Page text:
OUR VIEW: Class size a first priority

Oct 8 2009 - 10:54pm


Class dismissed
Class dismissed

Utah has a lot of school students. Lots of young families with children, new subdivisions and even migrations from Latin America account for the crowded schools. One example is Heritage Elementary School in Ogden. In just a year, the school has swelled to 873 students. That's almost as many students as attend Ben Lomond High School in Ogden.

In fact, portable classrooms dot most of the schools across the Top of Utah. We need every one.

Unfortunately, Utah's growth in school children will not be met by an appropriate increase in school funding. One reason for this is due to the Legislature's historical reluctance to move our state higher in per capita spending compared to other states. Utah is at the bottom when it comes to funding per pupil. Another reason is the recessionary econonomy. The Utah State Board of Education plans to submit a budget recommendation to legislators that is $300 million less than needed. The budget doesn't account for unfunded enrollment growth.

To get the $300 million it needs, education officials are hoping that the Legislature will fund at least $200 million from the state's Rainy Day Fund. Knowing our Legislature, we'd say that's quite a gamble. We hope that legislators will allocate that, though. Utah's children need an adequately funded school system. All those portables are worrisome. They are the only things preventing very excessive classroom sizes.

Whatever funding Utah schools manage to receive, it is imperative that class sizes not increase to levels where it creeps past 30 students and approaches 40. Studies have shown that smaller classes improve grades for students, particularly in the primary grades. Project Challenge in Tennessee, for example, improved grades for students whose class sizes were reduced. Also, more students passed their grade requirements under Project Challenge when class sizes were reduced.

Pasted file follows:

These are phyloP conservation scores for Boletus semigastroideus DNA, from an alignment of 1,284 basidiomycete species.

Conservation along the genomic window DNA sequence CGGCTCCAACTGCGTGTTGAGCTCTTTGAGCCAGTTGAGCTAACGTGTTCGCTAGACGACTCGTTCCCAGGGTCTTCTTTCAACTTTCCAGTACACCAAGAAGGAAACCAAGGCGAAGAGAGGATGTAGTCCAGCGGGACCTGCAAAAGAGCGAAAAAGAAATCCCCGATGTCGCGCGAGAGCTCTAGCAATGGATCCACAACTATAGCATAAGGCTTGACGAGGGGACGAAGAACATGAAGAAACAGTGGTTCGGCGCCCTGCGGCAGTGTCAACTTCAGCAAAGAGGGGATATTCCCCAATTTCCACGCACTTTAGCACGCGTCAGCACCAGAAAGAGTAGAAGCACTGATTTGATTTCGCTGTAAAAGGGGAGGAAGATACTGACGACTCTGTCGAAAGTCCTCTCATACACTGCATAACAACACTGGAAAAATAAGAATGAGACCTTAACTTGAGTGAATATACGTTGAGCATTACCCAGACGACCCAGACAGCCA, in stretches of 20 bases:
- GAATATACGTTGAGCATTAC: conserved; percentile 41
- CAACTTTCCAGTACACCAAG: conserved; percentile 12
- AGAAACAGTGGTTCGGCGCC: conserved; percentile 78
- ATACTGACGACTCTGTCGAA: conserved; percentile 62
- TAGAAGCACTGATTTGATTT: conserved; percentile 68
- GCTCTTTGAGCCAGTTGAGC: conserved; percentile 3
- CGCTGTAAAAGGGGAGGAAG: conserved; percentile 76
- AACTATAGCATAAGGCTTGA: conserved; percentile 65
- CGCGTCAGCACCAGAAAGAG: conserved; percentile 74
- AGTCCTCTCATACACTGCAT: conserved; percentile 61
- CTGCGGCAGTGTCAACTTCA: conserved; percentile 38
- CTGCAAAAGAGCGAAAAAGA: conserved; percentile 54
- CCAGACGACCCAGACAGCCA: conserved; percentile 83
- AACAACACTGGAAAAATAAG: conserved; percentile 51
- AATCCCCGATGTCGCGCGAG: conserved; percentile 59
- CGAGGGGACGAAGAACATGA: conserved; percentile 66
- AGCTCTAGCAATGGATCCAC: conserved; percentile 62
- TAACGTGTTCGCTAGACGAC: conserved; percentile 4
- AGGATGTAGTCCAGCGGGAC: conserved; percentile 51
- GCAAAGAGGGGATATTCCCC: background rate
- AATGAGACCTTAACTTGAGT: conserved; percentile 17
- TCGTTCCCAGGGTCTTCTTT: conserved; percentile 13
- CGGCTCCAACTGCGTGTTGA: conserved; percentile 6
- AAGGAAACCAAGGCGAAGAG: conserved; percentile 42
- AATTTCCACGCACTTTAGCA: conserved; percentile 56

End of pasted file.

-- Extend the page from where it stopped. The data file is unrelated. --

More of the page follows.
The consistent budget woes that Utah schools face will require creative solutions. Even if schools receive $200 million in Rainy Day funds, we will still have an $100 million shortfall. To deal with that, schools will do what they have been doing; foregoing wage increases, cutting non-essential staff, slicing budgets and, unfortunately, increasing class sizes.

The Utah Legislature needs to step up its education funding. Being last in the nation is a disgrace. Gov. Gary Herbert must lead the effort to make sure that Utah kids are not denied a quality education. Maintaining learning-appropriate class sizes is a first priority.

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